City needs to market modeling and simulation, O#039;Grady tells council
Published 12:00 am Friday, September 16, 2005
The military may have launched the modeling and simulation industry in north Suffolk.
But these days, the high-tech industry is about much more than war-games n and the city needs to capitalize on that, said Tom O'Grady, director of economic development.
O'Grady, during his report at the Suffolk City Council's annual retreat Thursday, called for the city to invest in a new marketing campaign to promote modeling and simulation capabilities to a wider range of companies.
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"There are many opportunities for companies to take advantage of modeling and simulation," O'Grady said. "It's not just for defense contractors.
"We want to get out there, beat the drum…and diversify from the defense contractors that are coming into north Suffolk."
Since the opening of the U.S. Joint Forces Command Center, Suffolk has become a magnet for defense contractors.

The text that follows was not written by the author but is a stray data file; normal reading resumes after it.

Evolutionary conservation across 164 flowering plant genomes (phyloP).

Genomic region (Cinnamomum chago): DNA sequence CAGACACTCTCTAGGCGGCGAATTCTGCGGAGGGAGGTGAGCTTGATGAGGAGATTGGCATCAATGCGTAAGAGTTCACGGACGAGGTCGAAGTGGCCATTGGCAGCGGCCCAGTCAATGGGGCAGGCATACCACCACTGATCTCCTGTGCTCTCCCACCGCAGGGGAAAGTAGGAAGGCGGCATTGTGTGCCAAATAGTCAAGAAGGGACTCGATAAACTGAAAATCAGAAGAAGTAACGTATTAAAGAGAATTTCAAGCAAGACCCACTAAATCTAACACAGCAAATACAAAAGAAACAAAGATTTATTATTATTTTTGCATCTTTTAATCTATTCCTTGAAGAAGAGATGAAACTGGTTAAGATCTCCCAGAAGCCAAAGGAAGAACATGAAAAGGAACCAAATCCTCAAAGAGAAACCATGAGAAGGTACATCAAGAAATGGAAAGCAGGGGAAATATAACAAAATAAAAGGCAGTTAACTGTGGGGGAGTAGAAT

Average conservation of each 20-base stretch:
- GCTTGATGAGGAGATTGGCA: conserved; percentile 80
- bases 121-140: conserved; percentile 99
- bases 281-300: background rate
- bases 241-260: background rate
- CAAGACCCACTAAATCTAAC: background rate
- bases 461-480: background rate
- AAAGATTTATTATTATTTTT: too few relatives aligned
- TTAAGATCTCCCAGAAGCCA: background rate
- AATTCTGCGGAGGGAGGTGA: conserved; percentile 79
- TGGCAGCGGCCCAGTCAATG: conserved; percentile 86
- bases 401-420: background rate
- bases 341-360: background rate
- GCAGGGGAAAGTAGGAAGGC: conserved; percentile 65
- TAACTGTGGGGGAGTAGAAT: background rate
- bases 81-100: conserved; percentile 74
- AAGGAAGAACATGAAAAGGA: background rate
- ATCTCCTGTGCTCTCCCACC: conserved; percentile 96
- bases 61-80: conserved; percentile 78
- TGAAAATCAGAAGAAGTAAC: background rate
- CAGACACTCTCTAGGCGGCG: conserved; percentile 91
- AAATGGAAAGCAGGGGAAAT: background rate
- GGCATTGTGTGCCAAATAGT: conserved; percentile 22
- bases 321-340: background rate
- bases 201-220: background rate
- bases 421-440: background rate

Just two weeks ago, Gov. Mark Warner was in town for the opening of the Emergency Management Training, Analysis & Simulation Center, which will use the computer technology to support homeland security and emergency management initiatives.
Several major defense contractors will be announcing plans to open facilities in Suffolk in coming months, O'Grady said.
Suffolk has already carved a name for itself in modeling and simulation circles, said Mayor Bobby L. Ralph. And with the support initiatives are getting from government leaders like Warner and U.S. Rep. Randy Forbes, it's reputation will continue to grow.
"This is the big ticket for us," he said.
O'Grady unveiled several other economic development priorities for 2005, including:
nProvide wireless Internet access for the core downtown and Harbour View commercial areas, and eventually expand it throughout the city.
nFully fund the department's Economic Development Investment Program, a pot of money the Industrial Development Authority can use as incentives for companies considering a move to Suffolk.
"This is important for us to stay competitive with other cities around the country," O'Grady said. "This money has been critical to helping us land projects that were on the fence."
nConstruct the first phase of Nansemond Parkway improvements at intersection of Shoulder's Hill Road
nExpand infrastructure within Northgate Commerce Park.
nWork toward developing an office park on part of the property acquired from Tidewater Community College.